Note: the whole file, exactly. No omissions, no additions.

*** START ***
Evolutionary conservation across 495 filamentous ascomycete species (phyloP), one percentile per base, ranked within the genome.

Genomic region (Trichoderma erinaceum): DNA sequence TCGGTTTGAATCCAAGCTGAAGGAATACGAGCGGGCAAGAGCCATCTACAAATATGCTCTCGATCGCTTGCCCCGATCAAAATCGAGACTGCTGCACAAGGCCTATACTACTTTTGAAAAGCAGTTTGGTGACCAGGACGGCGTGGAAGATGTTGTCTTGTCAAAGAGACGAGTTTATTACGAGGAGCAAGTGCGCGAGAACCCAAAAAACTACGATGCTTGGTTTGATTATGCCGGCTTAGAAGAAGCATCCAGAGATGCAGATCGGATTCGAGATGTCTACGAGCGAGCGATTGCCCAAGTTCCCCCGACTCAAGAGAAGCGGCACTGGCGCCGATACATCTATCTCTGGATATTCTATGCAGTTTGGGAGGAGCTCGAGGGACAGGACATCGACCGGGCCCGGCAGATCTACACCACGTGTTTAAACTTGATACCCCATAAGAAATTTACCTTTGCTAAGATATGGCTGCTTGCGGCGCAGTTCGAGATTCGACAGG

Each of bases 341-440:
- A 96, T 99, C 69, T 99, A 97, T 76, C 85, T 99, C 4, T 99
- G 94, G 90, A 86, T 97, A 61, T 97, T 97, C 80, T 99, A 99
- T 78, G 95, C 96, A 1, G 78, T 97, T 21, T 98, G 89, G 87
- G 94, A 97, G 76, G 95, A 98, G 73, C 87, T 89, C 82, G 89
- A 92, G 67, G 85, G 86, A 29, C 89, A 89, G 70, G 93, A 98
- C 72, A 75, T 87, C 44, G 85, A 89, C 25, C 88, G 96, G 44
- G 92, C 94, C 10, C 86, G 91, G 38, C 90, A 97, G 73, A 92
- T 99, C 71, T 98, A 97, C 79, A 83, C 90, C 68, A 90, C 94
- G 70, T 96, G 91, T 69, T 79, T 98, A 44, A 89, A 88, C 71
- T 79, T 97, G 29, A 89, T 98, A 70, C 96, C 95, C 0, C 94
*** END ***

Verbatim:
Evolutionary conservation across 495 filamentous ascomycete species (phyloP), one percentile per base, ranked within the genome.

Genomic region (Trichoderma erinaceum): DNA sequence TCGGTTTGAATCCAAGCTGAAGGAATACGAGCGGGCAAGAGCCATCTACAAATATGCTCTCGATCGCTTGCCCCGATCAAAATCGAGACTGCTGCACAAGGCCTATACTACTTTTGAAAAGCAGTTTGGTGACCAGGACGGCGTGGAAGATGTTGTCTTGTCAAAGAGACGAGTTTATTACGAGGAGCAAGTGCGCGAGAACCCAAAAAACTACGATGCTTGGTTTGATTATGCCGGCTTAGAAGAAGCATCCAGAGATGCAGATCGGATTCGAGATGTCTACGAGCGAGCGATTGCCCAAGTTCCCCCGACTCAAGAGAAGCGGCACTGGCGCCGATACATCTATCTCTGGATATTCTATGCAGTTTGGGAGGAGCTCGAGGGACAGGACATCGACCGGGCCCGGCAGATCTACACCACGTGTTTAAACTTGATACCCCATAAGAAATTTACCTTTGCTAAGATATGGCTGCTTGCGGCGCAGTTCGAGATTCGACAGG

Each of bases 341-440:
- A 96, T 99, C 69, T 99, A 97, T 76, C 85, T 99, C 4, T 99
- G 94, G 90, A 86, T 97, A 61, T 97, T 97, C 80, T 99, A 99
- T 78, G 95, C 96, A 1, G 78, T 97, T 21, T 98, G 89, G 87
- G 94, A 97, G 76, G 95, A 98, G 73, C 87, T 89, C 82, G 89
- A 92, G 67, G 85, G 86, A 29, C 89, A 89, G 70, G 93, A 98
- C 72, A 75, T 87, C 44, G 85, A 89, C 25, C 88, G 96, G 44
- G 92, C 94, C 10, C 86, G 91, G 38, C 90, A 97, G 73, A 92
- T 99, C 71, T 98, A 97, C 79, A 83, C 90, C 68, A 90, C 94
- G 70, T 96, G 91, T 69, T 79, T 98, A 44, A 89, A 88, C 71
- T 79, T 97, G 29, A 89, T 98, A 70, C 96, C 95, C 0, C 94